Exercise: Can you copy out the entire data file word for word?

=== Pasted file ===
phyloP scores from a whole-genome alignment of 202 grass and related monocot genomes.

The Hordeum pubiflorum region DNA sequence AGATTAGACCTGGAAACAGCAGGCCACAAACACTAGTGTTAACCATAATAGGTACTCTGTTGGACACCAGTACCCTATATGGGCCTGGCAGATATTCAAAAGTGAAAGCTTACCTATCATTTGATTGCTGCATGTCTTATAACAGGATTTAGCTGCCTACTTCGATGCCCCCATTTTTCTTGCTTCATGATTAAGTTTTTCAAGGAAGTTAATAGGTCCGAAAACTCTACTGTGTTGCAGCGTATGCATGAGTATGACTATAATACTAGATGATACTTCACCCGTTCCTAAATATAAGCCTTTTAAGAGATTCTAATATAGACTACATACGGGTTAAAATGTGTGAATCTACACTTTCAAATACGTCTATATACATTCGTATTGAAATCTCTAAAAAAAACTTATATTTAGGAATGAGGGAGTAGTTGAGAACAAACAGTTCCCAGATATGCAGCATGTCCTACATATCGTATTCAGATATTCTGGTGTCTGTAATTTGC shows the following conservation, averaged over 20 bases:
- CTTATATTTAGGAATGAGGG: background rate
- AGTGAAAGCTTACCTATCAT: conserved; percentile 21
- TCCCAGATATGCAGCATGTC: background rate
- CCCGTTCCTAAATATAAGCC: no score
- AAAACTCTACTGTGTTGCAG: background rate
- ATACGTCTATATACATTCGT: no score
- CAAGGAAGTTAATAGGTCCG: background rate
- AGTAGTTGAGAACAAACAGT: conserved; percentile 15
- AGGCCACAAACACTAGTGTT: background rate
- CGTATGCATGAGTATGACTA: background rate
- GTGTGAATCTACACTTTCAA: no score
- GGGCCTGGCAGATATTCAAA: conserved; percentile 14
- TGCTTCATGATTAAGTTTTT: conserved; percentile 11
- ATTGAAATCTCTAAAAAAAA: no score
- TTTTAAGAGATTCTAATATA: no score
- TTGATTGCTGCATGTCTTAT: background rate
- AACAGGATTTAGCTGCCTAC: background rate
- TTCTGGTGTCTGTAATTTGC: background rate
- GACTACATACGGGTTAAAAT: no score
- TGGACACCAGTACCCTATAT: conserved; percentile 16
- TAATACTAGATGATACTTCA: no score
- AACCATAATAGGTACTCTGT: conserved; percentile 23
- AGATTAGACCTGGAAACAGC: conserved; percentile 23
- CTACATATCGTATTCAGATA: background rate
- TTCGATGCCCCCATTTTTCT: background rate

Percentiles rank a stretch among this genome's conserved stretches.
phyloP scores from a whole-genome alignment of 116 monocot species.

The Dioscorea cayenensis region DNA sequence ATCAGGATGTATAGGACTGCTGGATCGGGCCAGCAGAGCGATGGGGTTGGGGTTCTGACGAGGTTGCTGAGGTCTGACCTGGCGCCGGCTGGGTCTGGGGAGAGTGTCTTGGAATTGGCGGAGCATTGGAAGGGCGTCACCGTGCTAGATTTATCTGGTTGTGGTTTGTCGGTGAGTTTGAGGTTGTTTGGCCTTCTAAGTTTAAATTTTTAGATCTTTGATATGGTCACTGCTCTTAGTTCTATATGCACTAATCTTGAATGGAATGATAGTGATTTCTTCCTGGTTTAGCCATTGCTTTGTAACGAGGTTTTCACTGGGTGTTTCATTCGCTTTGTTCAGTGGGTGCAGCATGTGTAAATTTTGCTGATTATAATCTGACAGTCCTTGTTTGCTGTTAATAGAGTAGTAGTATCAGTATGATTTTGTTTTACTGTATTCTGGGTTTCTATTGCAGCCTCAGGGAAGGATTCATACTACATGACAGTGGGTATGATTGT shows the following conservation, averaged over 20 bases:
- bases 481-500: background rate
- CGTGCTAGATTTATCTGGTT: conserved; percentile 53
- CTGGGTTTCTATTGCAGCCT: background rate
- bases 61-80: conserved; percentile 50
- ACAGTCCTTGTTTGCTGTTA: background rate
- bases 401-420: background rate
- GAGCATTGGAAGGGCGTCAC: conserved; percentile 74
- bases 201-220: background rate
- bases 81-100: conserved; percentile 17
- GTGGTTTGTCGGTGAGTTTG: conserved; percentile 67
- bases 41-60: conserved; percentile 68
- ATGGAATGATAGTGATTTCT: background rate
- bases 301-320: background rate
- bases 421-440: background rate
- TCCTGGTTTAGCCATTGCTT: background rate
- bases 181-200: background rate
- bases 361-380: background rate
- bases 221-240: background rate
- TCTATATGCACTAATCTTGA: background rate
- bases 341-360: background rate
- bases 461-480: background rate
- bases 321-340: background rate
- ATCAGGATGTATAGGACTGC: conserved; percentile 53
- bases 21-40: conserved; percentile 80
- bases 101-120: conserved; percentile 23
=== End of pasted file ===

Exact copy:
phyloP scores from a whole-genome alignment of 202 grass and related monocot genomes.

The Hordeum pubiflorum region DNA sequence AGATTAGACCTGGAAACAGCAGGCCACAAACACTAGTGTTAACCATAATAGGTACTCTGTTGGACACCAGTACCCTATATGGGCCTGGCAGATATTCAAAAGTGAAAGCTTACCTATCATTTGATTGCTGCATGTCTTATAACAGGATTTAGCTGCCTACTTCGATGCCCCCATTTTTCTTGCTTCATGATTAAGTTTTTCAAGGAAGTTAATAGGTCCGAAAACTCTACTGTGTTGCAGCGTATGCATGAGTATGACTATAATACTAGATGATACTTCACCCGTTCCTAAATATAAGCCTTTTAAGAGATTCTAATATAGACTACATACGGGTTAAAATGTGTGAATCTACACTTTCAAATACGTCTATATACATTCGTATTGAAATCTCTAAAAAAAACTTATATTTAGGAATGAGGGAGTAGTTGAGAACAAACAGTTCCCAGATATGCAGCATGTCCTACATATCGTATTCAGATATTCTGGTGTCTGTAATTTGC shows the following conservation, averaged over 20 bases:
- CTTATATTTAGGAATGAGGG: background rate
- AGTGAAAGCTTACCTATCAT: conserved; percentile 21
- TCCCAGATATGCAGCATGTC: background rate
- CCCGTTCCTAAATATAAGCC: no score
- AAAACTCTACTGTGTTGCAG: background rate
- ATACGTCTATATACATTCGT: no score
- CAAGGAAGTTAATAGGTCCG: background rate
- AGTAGTTGAGAACAAACAGT: conserved; percentile 15
- AGGCCACAAACACTAGTGTT: background rate
- CGTATGCATGAGTATGACTA: background rate
- GTGTGAATCTACACTTTCAA: no score
- GGGCCTGGCAGATATTCAAA: conserved; percentile 14
- TGCTTCATGATTAAGTTTTT: conserved; percentile 11
- ATTGAAATCTCTAAAAAAAA: no score
- TTTTAAGAGATTCTAATATA: no score
- TTGATTGCTGCATGTCTTAT: background rate
- AACAGGATTTAGCTGCCTAC: background rate
- TTCTGGTGTCTGTAATTTGC: background rate
- GACTACATACGGGTTAAAAT: no score
- TGGACACCAGTACCCTATAT: conserved; percentile 16
- TAATACTAGATGATACTTCA: no score
- AACCATAATAGGTACTCTGT: conserved; percentile 23
- AGATTAGACCTGGAAACAGC: conserved; percentile 23
- CTACATATCGTATTCAGATA: background rate
- TTCGATGCCCCCATTTTTCT: background rate

Percentiles rank a stretch among this genome's conserved stretches.
phyloP scores from a whole-genome alignment of 116 monocot species.

The Dioscorea cayenensis region DNA sequence ATCAGGATGTATAGGACTGCTGGATCGGGCCAGCAGAGCGATGGGGTTGGGGTTCTGACGAGGTTGCTGAGGTCTGACCTGGCGCCGGCTGGGTCTGGGGAGAGTGTCTTGGAATTGGCGGAGCATTGGAAGGGCGTCACCGTGCTAGATTTATCTGGTTGTGGTTTGTCGGTGAGTTTGAGGTTGTTTGGCCTTCTAAGTTTAAATTTTTAGATCTTTGATATGGTCACTGCTCTTAGTTCTATATGCACTAATCTTGAATGGAATGATAGTGATTTCTTCCTGGTTTAGCCATTGCTTTGTAACGAGGTTTTCACTGGGTGTTTCATTCGCTTTGTTCAGTGGGTGCAGCATGTGTAAATTTTGCTGATTATAATCTGACAGTCCTTGTTTGCTGTTAATAGAGTAGTAGTATCAGTATGATTTTGTTTTACTGTATTCTGGGTTTCTATTGCAGCCTCAGGGAAGGATTCATACTACATGACAGTGGGTATGATTGT shows the following conservation, averaged over 20 bases:
- bases 481-500: background rate
- CGTGCTAGATTTATCTGGTT: conserved; percentile 53
- CTGGGTTTCTATTGCAGCCT: background rate
- bases 61-80: conserved; percentile 50
- ACAGTCCTTGTTTGCTGTTA: background rate
- bases 401-420: background rate
- GAGCATTGGAAGGGCGTCAC: conserved; percentile 74
- bases 201-220: background rate
- bases 81-100: conserved; percentile 17
- GTGGTTTGTCGGTGAGTTTG: conserved; percentile 67
- bases 41-60: conserved; percentile 68
- ATGGAATGATAGTGATTTCT: background rate
- bases 301-320: background rate
- bases 421-440: background rate
- TCCTGGTTTAGCCATTGCTT: background rate
- bases 181-200: background rate
- bases 361-380: background rate
- bases 221-240: background rate
- TCTATATGCACTAATCTTGA: background rate
- bases 341-360: background rate
- bases 461-480: background rate
- bases 321-340: background rate
- ATCAGGATGTATAGGACTGC: conserved; percentile 53
- bases 21-40: conserved; percentile 80
- bases 101-120: conserved; percentile 23